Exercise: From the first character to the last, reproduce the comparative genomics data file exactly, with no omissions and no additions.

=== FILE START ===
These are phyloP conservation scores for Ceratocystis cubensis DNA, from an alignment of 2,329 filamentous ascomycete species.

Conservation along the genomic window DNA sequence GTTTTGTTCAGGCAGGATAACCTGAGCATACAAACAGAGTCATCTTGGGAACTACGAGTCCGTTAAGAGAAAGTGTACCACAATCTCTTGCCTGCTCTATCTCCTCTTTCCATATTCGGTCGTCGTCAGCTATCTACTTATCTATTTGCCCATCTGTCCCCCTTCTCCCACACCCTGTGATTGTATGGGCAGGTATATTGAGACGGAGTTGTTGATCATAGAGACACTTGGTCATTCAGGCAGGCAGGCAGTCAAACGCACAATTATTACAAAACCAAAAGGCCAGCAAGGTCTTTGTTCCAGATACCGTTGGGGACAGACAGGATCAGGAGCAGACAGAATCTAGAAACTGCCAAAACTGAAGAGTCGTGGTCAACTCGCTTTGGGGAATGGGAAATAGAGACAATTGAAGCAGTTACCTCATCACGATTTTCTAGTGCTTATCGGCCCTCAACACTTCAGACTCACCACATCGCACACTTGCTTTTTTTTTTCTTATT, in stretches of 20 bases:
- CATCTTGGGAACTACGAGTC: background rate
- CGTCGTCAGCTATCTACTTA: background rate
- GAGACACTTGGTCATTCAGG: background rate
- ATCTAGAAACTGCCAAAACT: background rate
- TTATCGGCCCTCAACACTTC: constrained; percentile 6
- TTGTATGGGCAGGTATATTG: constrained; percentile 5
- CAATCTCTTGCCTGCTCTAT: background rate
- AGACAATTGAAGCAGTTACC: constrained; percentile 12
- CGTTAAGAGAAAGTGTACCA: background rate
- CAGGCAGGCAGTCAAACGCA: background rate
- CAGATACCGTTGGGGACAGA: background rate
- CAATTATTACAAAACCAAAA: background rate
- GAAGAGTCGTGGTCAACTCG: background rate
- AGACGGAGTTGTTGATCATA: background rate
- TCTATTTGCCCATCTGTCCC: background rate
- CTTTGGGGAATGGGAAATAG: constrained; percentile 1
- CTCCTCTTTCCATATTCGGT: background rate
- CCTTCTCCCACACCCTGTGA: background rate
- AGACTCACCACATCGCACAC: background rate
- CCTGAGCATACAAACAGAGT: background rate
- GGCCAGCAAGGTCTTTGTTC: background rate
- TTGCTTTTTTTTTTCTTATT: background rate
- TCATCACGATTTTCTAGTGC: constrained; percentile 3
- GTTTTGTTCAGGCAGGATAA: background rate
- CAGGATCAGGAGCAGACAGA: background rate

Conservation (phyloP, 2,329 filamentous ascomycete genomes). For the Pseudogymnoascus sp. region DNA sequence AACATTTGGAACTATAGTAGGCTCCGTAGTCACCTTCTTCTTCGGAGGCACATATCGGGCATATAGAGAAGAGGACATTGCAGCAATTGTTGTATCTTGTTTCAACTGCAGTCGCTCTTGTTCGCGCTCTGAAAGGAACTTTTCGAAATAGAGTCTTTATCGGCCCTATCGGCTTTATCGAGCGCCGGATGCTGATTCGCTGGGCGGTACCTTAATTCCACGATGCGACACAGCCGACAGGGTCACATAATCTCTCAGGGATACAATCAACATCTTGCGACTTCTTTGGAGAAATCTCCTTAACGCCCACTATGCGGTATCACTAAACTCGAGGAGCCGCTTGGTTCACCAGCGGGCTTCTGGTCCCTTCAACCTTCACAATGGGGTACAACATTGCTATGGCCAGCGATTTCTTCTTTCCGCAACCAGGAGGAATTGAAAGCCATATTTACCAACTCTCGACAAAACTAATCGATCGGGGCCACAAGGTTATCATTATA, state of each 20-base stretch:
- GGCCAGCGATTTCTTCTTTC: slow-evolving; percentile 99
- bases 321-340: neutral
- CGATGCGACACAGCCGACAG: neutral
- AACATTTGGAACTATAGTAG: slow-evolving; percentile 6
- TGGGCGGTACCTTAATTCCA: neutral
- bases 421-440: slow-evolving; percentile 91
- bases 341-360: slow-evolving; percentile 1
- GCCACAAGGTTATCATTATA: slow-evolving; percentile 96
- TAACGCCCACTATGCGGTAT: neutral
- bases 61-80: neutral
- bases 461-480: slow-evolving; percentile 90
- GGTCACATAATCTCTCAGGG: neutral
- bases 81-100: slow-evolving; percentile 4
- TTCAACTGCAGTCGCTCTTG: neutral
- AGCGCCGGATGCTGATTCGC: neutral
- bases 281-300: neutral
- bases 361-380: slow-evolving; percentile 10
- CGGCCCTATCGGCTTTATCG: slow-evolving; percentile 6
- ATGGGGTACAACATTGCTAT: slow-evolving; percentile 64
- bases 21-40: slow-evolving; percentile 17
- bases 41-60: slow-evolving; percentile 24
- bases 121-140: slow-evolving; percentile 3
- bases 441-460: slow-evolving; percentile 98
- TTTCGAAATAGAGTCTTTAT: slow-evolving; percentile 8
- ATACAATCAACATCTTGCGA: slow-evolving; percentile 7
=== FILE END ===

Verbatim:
These are phyloP conservation scores for Ceratocystis cubensis DNA, from an alignment of 2,329 filamentous ascomycete species.

Conservation along the genomic window DNA sequence GTTTTGTTCAGGCAGGATAACCTGAGCATACAAACAGAGTCATCTTGGGAACTACGAGTCCGTTAAGAGAAAGTGTACCACAATCTCTTGCCTGCTCTATCTCCTCTTTCCATATTCGGTCGTCGTCAGCTATCTACTTATCTATTTGCCCATCTGTCCCCCTTCTCCCACACCCTGTGATTGTATGGGCAGGTATATTGAGACGGAGTTGTTGATCATAGAGACACTTGGTCATTCAGGCAGGCAGGCAGTCAAACGCACAATTATTACAAAACCAAAAGGCCAGCAAGGTCTTTGTTCCAGATACCGTTGGGGACAGACAGGATCAGGAGCAGACAGAATCTAGAAACTGCCAAAACTGAAGAGTCGTGGTCAACTCGCTTTGGGGAATGGGAAATAGAGACAATTGAAGCAGTTACCTCATCACGATTTTCTAGTGCTTATCGGCCCTCAACACTTCAGACTCACCACATCGCACACTTGCTTTTTTTTTTCTTATT, in stretches of 20 bases:
- CATCTTGGGAACTACGAGTC: background rate
- CGTCGTCAGCTATCTACTTA: background rate
- GAGACACTTGGTCATTCAGG: background rate
- ATCTAGAAACTGCCAAAACT: background rate
- TTATCGGCCCTCAACACTTC: constrained; percentile 6
- TTGTATGGGCAGGTATATTG: constrained; percentile 5
- CAATCTCTTGCCTGCTCTAT: background rate
- AGACAATTGAAGCAGTTACC: constrained; percentile 12
- CGTTAAGAGAAAGTGTACCA: background rate
- CAGGCAGGCAGTCAAACGCA: background rate
- CAGATACCGTTGGGGACAGA: background rate
- CAATTATTACAAAACCAAAA: background rate
- GAAGAGTCGTGGTCAACTCG: background rate
- AGACGGAGTTGTTGATCATA: background rate
- TCTATTTGCCCATCTGTCCC: background rate
- CTTTGGGGAATGGGAAATAG: constrained; percentile 1
- CTCCTCTTTCCATATTCGGT: background rate
- CCTTCTCCCACACCCTGTGA: background rate
- AGACTCACCACATCGCACAC: background rate
- CCTGAGCATACAAACAGAGT: background rate
- GGCCAGCAAGGTCTTTGTTC: background rate
- TTGCTTTTTTTTTTCTTATT: background rate
- TCATCACGATTTTCTAGTGC: constrained; percentile 3
- GTTTTGTTCAGGCAGGATAA: background rate
- CAGGATCAGGAGCAGACAGA: background rate

Conservation (phyloP, 2,329 filamentous ascomycete genomes). For the Pseudogymnoascus sp. region DNA sequence AACATTTGGAACTATAGTAGGCTCCGTAGTCACCTTCTTCTTCGGAGGCACATATCGGGCATATAGAGAAGAGGACATTGCAGCAATTGTTGTATCTTGTTTCAACTGCAGTCGCTCTTGTTCGCGCTCTGAAAGGAACTTTTCGAAATAGAGTCTTTATCGGCCCTATCGGCTTTATCGAGCGCCGGATGCTGATTCGCTGGGCGGTACCTTAATTCCACGATGCGACACAGCCGACAGGGTCACATAATCTCTCAGGGATACAATCAACATCTTGCGACTTCTTTGGAGAAATCTCCTTAACGCCCACTATGCGGTATCACTAAACTCGAGGAGCCGCTTGGTTCACCAGCGGGCTTCTGGTCCCTTCAACCTTCACAATGGGGTACAACATTGCTATGGCCAGCGATTTCTTCTTTCCGCAACCAGGAGGAATTGAAAGCCATATTTACCAACTCTCGACAAAACTAATCGATCGGGGCCACAAGGTTATCATTATA, state of each 20-base stretch:
- GGCCAGCGATTTCTTCTTTC: slow-evolving; percentile 99
- bases 321-340: neutral
- CGATGCGACACAGCCGACAG: neutral
- AACATTTGGAACTATAGTAG: slow-evolving; percentile 6
- TGGGCGGTACCTTAATTCCA: neutral
- bases 421-440: slow-evolving; percentile 91
- bases 341-360: slow-evolving; percentile 1
- GCCACAAGGTTATCATTATA: slow-evolving; percentile 96
- TAACGCCCACTATGCGGTAT: neutral
- bases 61-80: neutral
- bases 461-480: slow-evolving; percentile 90
- GGTCACATAATCTCTCAGGG: neutral
- bases 81-100: slow-evolving; percentile 4
- TTCAACTGCAGTCGCTCTTG: neutral
- AGCGCCGGATGCTGATTCGC: neutral
- bases 281-300: neutral
- bases 361-380: slow-evolving; percentile 10
- CGGCCCTATCGGCTTTATCG: slow-evolving; percentile 6
- ATGGGGTACAACATTGCTAT: slow-evolving; percentile 64
- bases 21-40: slow-evolving; percentile 17
- bases 41-60: slow-evolving; percentile 24
- bases 121-140: slow-evolving; percentile 3
- bases 441-460: slow-evolving; percentile 98
- TTTCGAAATAGAGTCTTTAT: slow-evolving; percentile 8
- ATACAATCAACATCTTGCGA: slow-evolving; percentile 7